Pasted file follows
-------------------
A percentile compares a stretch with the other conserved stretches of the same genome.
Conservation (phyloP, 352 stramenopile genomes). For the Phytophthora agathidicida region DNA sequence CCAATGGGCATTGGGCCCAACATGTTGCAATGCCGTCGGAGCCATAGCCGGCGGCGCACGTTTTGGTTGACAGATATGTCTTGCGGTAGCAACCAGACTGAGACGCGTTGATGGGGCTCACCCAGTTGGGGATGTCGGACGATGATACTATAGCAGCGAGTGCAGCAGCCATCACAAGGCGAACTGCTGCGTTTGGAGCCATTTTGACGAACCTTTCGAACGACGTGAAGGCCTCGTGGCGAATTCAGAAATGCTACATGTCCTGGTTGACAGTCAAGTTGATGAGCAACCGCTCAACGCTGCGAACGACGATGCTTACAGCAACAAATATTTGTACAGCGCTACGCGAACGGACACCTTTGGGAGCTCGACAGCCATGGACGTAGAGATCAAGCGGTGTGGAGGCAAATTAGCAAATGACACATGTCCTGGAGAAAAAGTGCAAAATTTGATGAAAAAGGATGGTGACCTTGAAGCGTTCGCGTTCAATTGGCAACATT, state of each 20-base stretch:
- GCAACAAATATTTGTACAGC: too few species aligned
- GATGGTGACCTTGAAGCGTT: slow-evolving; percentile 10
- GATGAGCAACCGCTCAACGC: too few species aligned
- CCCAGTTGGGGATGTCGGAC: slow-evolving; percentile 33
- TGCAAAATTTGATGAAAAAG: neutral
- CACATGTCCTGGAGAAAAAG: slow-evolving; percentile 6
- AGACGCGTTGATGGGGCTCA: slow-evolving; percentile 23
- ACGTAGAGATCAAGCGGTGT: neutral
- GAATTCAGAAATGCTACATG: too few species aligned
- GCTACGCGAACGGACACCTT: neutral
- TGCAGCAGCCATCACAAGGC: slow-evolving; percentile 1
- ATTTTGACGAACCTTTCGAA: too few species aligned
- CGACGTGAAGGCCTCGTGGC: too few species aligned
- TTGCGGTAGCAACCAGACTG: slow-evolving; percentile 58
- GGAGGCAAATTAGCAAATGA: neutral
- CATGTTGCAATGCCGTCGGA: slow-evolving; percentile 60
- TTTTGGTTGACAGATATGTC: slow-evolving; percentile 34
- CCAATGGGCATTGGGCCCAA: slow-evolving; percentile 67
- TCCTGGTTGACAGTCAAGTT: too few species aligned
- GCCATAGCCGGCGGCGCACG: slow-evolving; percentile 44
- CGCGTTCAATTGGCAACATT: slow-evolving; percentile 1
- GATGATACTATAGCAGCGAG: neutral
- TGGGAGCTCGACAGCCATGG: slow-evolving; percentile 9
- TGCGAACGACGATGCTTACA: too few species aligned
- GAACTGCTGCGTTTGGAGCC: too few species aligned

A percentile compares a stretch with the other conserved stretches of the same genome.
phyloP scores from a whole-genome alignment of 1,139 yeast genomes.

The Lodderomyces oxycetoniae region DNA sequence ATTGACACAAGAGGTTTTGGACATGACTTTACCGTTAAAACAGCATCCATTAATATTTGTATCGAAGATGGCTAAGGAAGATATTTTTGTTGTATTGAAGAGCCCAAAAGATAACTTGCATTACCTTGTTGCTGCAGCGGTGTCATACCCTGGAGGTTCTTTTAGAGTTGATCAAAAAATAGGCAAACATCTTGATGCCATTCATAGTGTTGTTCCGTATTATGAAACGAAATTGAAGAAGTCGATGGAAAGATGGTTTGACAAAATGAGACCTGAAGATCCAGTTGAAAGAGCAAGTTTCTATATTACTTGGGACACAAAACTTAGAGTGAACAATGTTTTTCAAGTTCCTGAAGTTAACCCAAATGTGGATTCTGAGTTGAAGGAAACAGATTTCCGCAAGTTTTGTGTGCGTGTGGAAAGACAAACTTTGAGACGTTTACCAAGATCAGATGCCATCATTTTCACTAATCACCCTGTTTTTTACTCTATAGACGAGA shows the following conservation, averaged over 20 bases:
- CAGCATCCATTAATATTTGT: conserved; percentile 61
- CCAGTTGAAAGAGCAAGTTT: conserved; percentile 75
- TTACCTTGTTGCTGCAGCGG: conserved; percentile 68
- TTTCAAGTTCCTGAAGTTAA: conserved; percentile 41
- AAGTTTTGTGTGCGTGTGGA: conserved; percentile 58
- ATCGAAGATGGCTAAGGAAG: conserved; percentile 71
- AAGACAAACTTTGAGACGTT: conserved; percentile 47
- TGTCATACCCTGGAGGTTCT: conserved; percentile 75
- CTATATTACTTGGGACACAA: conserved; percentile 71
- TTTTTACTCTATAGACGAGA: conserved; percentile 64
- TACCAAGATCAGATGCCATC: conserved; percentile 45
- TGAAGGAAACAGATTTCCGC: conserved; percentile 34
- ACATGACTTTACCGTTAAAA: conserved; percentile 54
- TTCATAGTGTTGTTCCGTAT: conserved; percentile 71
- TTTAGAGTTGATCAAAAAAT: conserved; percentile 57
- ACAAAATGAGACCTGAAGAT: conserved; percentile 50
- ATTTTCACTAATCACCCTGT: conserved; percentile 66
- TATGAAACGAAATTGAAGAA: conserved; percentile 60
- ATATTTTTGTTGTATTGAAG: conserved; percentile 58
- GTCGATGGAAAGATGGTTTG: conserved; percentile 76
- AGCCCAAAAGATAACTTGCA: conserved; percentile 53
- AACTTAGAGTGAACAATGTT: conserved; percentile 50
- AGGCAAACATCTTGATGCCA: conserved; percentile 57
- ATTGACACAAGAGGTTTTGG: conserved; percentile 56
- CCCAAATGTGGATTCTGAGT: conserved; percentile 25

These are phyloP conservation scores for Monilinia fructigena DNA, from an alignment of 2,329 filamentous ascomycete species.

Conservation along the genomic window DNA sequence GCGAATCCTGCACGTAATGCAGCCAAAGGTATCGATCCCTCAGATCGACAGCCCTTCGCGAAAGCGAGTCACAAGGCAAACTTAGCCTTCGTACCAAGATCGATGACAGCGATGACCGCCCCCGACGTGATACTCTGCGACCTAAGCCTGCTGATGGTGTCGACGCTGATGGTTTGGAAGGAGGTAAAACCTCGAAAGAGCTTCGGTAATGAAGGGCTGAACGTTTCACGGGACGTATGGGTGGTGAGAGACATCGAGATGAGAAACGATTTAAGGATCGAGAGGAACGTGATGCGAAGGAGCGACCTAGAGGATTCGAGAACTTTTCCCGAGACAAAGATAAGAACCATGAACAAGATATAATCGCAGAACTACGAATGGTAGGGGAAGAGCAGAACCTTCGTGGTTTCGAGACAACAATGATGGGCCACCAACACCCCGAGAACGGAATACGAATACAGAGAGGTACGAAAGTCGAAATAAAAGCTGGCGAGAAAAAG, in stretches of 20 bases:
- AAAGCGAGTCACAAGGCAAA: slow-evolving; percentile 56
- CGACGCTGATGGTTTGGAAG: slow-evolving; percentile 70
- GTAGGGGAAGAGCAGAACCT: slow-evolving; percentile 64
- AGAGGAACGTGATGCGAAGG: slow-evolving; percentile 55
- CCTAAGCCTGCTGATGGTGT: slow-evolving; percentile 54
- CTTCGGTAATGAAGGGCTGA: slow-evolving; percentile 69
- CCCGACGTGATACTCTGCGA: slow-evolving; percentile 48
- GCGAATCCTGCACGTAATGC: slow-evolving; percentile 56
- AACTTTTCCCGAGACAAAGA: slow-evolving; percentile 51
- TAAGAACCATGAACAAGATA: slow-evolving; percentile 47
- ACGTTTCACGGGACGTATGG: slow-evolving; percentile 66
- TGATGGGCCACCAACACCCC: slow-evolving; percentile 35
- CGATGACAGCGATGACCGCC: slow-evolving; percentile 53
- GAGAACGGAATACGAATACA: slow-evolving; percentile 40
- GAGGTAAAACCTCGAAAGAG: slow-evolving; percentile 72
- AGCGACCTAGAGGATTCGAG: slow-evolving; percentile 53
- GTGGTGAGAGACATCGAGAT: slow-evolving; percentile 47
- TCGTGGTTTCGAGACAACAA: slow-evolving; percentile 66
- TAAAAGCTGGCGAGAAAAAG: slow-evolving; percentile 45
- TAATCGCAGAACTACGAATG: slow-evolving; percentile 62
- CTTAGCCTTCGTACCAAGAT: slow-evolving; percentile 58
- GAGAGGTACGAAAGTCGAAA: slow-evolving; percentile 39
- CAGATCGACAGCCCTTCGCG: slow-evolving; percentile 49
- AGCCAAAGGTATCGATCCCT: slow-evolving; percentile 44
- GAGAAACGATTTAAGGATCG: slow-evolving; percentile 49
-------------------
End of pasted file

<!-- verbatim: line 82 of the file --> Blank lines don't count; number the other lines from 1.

- GAGAAACGATTTAAGGATCG: slow-evolving; percentile 49